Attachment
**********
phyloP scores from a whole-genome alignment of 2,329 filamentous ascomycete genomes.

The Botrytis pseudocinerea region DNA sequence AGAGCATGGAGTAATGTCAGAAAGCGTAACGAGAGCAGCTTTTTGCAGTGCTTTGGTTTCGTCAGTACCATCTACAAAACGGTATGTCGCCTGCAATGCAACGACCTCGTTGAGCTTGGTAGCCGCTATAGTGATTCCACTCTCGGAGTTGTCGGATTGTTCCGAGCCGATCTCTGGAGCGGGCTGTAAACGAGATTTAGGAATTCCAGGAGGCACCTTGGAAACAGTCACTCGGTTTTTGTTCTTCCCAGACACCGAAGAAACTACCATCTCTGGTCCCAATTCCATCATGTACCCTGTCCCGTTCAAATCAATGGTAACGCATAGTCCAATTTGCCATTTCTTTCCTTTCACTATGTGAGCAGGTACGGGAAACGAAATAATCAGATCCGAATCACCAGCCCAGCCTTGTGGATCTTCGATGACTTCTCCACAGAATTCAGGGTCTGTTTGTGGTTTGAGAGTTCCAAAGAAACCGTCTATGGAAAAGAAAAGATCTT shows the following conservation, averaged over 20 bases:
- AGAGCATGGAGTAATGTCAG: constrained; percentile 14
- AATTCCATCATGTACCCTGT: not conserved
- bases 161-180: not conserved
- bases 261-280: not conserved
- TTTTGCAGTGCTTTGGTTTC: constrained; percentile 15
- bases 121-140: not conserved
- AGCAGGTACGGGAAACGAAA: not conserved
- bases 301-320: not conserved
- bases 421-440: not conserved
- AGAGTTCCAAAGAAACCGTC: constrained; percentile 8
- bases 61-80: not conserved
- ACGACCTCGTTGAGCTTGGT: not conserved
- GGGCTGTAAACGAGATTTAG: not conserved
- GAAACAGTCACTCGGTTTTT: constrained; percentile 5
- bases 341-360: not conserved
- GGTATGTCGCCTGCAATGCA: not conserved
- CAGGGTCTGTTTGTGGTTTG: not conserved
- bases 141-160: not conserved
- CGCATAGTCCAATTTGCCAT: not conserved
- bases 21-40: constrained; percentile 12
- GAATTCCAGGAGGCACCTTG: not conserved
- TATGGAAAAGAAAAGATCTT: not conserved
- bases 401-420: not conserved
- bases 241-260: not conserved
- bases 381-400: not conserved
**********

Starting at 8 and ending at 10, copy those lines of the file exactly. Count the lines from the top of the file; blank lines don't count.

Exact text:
- bases 121-140: not conserved
- AGCAGGTACGGGAAACGAAA: not conserved
- bases 301-320: not conserved